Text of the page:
It won't be what I used to do but I don't care at this stage.

Is this honestly worth telling my bank about? I know I have probably hit their generated system so they will write in due course but I was hoping that as I cashed in some shares and that's coming through next week then it would defer the situation...for now!

SantasLittleMonkeyButler Thu 09-Jan-14 13:30:15

Mine was taken away for having been in the red for too long - so when my monthly salary went in it wasn't clearing the OD. Although they were aware of my monthly salary when they set my limit - anyway ho hum confused.

I'm sorry to have worried you though - this was 1999. Banking has changed quite a bit since then smile and yes, if you have a lump sum going in next week, I would expect everything to be fine for you.

CogitoErgoSometimes Thu 09-Jan-14 13:36:51

"Is this honestly worth telling my bank about?"

Always. If you flag up a potential problem but reassure them that there is a solution round the corner (cashing in the shares) then they can either offer a short extension to the agreed limit or agree to waive any charges. Say nothing and you'll just be flagged up for 'unauthorised borrowing' if/when it happens.

Middleagedmotheroftwo Thu 09-Jan-14 13:41:25

Agree with Cogito. Banks will always try to help. The FCA says they have to.
They will be much more helpful though if you are up front and honnest with them, and tell them you are experiencing temporary diffiiculties, and that you are expecting £xx in yy weeks.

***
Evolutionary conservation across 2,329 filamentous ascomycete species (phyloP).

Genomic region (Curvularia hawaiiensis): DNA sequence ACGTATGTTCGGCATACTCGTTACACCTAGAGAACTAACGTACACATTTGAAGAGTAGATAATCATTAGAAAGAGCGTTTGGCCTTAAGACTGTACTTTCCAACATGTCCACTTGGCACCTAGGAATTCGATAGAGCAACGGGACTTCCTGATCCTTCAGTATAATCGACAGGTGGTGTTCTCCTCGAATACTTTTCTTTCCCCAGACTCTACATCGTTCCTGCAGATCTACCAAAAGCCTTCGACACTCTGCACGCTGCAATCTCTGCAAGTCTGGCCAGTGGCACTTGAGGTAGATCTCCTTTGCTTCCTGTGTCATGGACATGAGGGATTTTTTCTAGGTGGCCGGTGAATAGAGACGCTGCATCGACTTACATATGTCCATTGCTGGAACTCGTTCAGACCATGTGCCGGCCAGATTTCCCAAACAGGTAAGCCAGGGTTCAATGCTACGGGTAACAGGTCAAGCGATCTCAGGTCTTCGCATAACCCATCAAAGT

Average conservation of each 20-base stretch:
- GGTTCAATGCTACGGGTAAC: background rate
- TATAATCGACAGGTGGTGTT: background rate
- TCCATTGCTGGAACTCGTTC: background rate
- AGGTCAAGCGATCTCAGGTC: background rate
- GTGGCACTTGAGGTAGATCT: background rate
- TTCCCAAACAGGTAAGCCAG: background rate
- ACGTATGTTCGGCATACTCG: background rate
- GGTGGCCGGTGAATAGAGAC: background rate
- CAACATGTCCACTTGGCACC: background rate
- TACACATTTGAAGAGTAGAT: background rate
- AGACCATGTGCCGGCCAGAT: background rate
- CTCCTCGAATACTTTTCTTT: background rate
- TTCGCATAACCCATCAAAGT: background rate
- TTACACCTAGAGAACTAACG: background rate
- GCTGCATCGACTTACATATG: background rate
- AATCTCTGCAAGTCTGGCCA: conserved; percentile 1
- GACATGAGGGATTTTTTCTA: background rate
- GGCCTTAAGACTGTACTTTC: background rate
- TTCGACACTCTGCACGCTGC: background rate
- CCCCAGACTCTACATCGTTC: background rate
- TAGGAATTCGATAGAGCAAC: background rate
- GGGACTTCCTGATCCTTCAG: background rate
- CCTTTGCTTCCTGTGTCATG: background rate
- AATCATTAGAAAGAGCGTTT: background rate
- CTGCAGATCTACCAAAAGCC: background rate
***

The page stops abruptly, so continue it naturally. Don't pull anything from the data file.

You never know, they might also be able to suggest some help, like switching to a different type of account for example.

InaneNameChange Thu 09-Jan-14 13:42:39

Hmmm Cogito. I really hate this situation and can't wait for it to be over but I hate telling people. The response is usually 'aah poor you' but I am not used to this, I always was so independent and didn't do debt. I think I let it get out of hand over the last month.

I might contact the bank then. And hope they let me keep my OD over the next few months. Luckily I'm not into 'unauthorised' borrowing as yet but it's a bit scary. It's given me a huge kick to get back to work, I don't care if anyone else tells me I should have longer off!

InaneNameChange Thu 09-Jan-14 13:44:41

Ok Middleaged, thanks, looks like I'll have to 'fess up. I can always overexaggerate about my situation and then they would feel stricken for me smile <manipulative>

Thanks for the advice.

CogitoErgoSometimes Thu 09-Jan-14 13:54:54

Retail Banks are just shops where you can buy or keep money. Like any other shop, the more info you give them the better they are able to meet your needs. They only get arsey IME when they don't know what's going on. Don't exaggerate, just tell them the truth.

InaneNameChange Thu 09-Jan-14 14:00:18

Cogito I guess, I'm just not used to having discuss personal matters with something (outwardly) as impersonal as a bank.

Thanks though, I will write to them. And hope they don't bark in shock and pack me off to a debt collection agency immediately. It will hopefully only be three months and then it will all be gone and I'll be back to normal. With or without OD facility <cries>

CogitoErgoSometimes Thu 09-Jan-14 14:35:55

They want your custom. You're actually a more useful customer if you have an overdraft and you're paying nice fat interest charges each month than if you're a customer always in credit and paying nothing. Provided they see you as a good risk, stretching your O/D a little will have them rubbing their hands.

Middleagedmotheroftwo Thu 09-Jan-14 14:42:40

And I wouldn't think of them as impersonal either. They know exactly how much you earn, and what you spend your money on, and where! No secrets from banks!